“HP has yet to prove it can grow its non-PC and server business to offset staunch declines in those two industries, and a hyper-competitive pricing environment that will persist through 2014 will limit HP’s ability to rebound from its downward growth,” Narcotta wrote.

In the second quarter of 2013, HP Personal Systems Group recorded $7.7 billion in revenue, a year-to-year revenue decline of 11 percent.

Notebook and desktop PC product lines, which are a third of HP’s corporate revenue were hit hardest with PC unit shipments falling 11 percent following a steep 20.1 percent annual decline last year.

Narcotta said that HP is in slow decline even though it makes it cash from lots of different sources. But things are getting slowly worse.

Last year HP’s revenues were $127 billion. In 2012, full year revenue was $120 billion.

TBR expects prolonged lukewarm consumer response to HP’s Windows 8 notebook and tablet PCs and things not to improve on that front. Meanwhile HP will suffer from pricing pressure in an increasingly competitive x86 server marketplace.

Narcotta thinks this will shrink revenues to $114 billion in the current calendar year, and $109 billion in 2014.

The only way forward for HP is to continue to reduce the numbers of works HP hires. So far axing employees has been what Whitman does best, but Narcotta thinks that more people are for the chop.

“HP employs more than 300,000, providing it with ample room to cut costs. It can sustain profitability at levels previously attained with higher revenue and not lower expenses,” he said.

HP’s operating income which is one of the highest in the PC and server industries is vulnerable to decline as server revenues shrink due to intense price competition and aggressively-priced rivals Lenovo, Acer and Asus undercut PC unit shipments.

The company appears to be trying to re-establish momentum consumer PC markets, which are lower margin, while protecting its more lucrative enterprise customer base.

Narcotta praised the addition of Chrome OS and Android devices to its portfolio which he thinks reflects a HP’s awareness of the trends that are influencing the PC industry.

But growth will be limited through the rest of the year as more low-cost, APAC-based firms obstruct HP’s efforts to reclaim market share.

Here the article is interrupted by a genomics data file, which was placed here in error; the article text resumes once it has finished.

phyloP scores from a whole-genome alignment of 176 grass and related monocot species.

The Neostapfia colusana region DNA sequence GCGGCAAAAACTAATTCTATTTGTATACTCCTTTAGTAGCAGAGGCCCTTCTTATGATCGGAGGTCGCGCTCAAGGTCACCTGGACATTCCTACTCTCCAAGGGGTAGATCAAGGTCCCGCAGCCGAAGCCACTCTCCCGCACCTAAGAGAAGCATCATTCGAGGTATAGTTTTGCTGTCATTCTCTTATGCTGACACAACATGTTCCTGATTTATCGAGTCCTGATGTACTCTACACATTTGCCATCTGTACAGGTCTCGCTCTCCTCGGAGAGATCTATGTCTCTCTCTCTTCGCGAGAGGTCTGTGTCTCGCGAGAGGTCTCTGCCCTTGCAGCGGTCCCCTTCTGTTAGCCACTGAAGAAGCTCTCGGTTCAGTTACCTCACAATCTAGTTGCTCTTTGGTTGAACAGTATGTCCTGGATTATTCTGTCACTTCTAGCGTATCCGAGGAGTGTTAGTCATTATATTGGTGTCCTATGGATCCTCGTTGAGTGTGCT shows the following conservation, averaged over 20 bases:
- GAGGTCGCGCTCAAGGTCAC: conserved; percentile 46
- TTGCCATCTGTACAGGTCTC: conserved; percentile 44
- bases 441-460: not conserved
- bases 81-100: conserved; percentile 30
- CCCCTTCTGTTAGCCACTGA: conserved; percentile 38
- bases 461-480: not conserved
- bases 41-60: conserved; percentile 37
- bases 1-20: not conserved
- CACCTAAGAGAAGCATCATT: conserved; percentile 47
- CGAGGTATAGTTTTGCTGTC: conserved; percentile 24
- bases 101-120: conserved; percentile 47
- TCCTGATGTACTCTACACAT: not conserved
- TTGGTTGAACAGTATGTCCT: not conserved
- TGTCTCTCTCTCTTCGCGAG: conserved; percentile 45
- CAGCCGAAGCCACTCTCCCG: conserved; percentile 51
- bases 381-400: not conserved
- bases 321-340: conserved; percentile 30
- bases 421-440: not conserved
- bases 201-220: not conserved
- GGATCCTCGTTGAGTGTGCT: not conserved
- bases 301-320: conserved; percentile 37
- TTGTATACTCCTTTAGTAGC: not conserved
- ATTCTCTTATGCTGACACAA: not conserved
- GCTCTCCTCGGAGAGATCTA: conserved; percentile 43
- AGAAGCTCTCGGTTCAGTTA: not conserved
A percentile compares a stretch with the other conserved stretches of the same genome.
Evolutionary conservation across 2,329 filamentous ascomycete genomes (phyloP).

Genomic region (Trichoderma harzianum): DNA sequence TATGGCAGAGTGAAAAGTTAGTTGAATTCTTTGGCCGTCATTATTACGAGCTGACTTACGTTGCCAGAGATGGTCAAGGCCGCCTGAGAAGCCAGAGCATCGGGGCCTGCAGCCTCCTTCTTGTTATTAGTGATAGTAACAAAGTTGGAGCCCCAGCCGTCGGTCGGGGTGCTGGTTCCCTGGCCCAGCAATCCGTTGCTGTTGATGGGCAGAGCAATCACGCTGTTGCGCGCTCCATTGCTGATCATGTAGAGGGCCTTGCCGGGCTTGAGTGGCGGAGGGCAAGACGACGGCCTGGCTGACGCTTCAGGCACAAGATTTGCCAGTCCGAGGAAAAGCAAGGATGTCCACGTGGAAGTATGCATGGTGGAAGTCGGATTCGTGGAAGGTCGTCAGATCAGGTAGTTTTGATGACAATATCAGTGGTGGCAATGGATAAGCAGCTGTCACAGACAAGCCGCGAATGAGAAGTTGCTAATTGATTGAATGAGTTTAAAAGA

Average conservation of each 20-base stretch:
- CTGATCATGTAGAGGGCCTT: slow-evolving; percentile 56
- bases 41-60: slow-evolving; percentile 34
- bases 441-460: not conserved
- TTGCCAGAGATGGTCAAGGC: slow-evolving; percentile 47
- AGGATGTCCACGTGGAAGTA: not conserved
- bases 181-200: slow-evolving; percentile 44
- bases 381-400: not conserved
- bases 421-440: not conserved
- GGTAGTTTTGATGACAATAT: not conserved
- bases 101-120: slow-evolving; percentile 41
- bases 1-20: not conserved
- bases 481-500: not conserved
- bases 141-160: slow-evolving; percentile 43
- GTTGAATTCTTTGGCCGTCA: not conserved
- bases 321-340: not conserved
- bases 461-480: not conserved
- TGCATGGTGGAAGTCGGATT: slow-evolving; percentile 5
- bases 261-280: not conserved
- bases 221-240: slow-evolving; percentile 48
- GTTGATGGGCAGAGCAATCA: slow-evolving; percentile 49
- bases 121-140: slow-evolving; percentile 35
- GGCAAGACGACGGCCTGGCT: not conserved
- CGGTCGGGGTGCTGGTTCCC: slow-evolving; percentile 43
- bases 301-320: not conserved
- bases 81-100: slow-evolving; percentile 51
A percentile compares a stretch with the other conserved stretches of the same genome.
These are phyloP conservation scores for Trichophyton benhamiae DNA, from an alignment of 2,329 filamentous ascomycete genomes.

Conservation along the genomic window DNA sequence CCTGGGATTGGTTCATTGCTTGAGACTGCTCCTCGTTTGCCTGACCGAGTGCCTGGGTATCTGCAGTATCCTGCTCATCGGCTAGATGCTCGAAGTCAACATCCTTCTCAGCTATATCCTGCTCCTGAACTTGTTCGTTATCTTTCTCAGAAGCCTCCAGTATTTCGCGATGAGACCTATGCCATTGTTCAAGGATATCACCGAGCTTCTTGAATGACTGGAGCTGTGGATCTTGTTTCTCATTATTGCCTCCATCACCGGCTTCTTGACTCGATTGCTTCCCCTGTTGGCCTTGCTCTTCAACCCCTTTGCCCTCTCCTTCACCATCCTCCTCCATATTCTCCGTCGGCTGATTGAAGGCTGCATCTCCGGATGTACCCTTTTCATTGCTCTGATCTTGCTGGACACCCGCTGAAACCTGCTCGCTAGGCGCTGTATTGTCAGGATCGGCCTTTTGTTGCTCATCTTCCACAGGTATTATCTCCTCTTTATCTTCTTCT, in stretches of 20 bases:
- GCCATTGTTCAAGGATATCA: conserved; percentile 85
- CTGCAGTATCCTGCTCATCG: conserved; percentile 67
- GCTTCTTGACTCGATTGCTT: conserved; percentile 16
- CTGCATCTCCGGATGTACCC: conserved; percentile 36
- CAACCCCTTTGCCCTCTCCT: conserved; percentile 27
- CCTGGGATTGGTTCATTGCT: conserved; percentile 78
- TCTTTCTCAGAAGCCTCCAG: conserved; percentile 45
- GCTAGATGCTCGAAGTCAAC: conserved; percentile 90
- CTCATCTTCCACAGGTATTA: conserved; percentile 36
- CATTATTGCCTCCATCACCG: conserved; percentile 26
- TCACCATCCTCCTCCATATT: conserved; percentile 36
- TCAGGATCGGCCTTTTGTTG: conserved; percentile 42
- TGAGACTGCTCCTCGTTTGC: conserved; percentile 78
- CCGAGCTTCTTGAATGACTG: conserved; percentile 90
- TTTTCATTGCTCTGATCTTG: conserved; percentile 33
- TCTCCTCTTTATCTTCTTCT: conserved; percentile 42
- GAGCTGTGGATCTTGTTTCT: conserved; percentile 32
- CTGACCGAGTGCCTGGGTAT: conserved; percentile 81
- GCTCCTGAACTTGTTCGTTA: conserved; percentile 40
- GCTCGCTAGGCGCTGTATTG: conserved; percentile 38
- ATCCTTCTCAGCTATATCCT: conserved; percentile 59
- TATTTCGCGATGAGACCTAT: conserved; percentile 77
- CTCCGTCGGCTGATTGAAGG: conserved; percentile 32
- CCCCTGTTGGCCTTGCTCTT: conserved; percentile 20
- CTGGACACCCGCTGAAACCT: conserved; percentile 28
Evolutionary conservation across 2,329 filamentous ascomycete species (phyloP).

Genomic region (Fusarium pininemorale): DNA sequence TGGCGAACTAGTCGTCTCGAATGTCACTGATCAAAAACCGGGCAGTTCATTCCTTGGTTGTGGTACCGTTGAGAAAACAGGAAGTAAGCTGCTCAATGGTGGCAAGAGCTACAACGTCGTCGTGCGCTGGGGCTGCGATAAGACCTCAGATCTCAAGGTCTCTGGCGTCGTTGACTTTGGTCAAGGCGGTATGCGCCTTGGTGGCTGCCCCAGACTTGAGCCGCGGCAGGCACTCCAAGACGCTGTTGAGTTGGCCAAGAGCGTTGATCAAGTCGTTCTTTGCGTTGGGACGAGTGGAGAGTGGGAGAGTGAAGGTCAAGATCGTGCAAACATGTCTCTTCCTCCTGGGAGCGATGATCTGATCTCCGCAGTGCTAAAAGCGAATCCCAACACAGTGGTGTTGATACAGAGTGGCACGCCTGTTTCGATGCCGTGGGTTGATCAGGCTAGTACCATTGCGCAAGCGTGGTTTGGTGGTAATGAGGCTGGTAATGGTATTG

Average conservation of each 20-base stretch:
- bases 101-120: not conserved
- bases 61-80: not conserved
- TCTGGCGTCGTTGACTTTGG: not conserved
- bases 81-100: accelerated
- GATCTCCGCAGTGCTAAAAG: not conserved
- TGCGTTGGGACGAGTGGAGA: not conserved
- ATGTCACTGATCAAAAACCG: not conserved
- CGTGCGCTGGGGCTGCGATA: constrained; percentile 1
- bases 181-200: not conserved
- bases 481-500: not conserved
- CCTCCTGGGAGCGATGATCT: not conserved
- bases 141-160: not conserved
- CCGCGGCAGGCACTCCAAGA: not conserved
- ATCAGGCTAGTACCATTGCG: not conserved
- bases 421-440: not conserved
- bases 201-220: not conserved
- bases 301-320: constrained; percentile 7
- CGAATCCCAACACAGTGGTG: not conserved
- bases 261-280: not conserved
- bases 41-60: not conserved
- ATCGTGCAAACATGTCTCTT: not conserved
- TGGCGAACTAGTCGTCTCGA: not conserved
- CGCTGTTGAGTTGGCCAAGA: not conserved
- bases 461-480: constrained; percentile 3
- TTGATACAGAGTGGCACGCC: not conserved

Demand for devices such as the Slate 7 tablet and Pavilion Chromebook will be checked by Asus’ Nexus 7, Samsung Galaxy Tab devices and even Apple’s iPad Mini.

HP’s Chromebook is priced higher than devices from market leader Samsung.

Meanwhile weakened PC demand and increasing pricing pressure as a result of fierce competition from Lenovo continue to erode HP’s market share.

“While HP boasts strong PC margins relative to its Windows peers such as Acer, Asus and Lenovo, HP’s hesitation to tolerate lower profit margins will limit its ability to stem attrition of consumers and enterprise PC users to vendors offering lower-price solutions,” Narcotta wrote.

Revenue of from HP’s industry-standard x86 servers declined 7 per cent while its storeage servers fell by 13 percent.

Traditional tape and hard-disk based storage dropped a marked 37 percent to $500 million as enterprises continue to move away from hardware heavy legacy data centres. 

HP built back doors into its storage products

Expensive printer ink venture HP has been forced to admit it built secret backdoors into its enterprise storage products.

The confession follows reports from Technion. The security problem was found in HP’s StoreOnce systems in June before it emerged there were more backdoors in other HP storage and SAN products.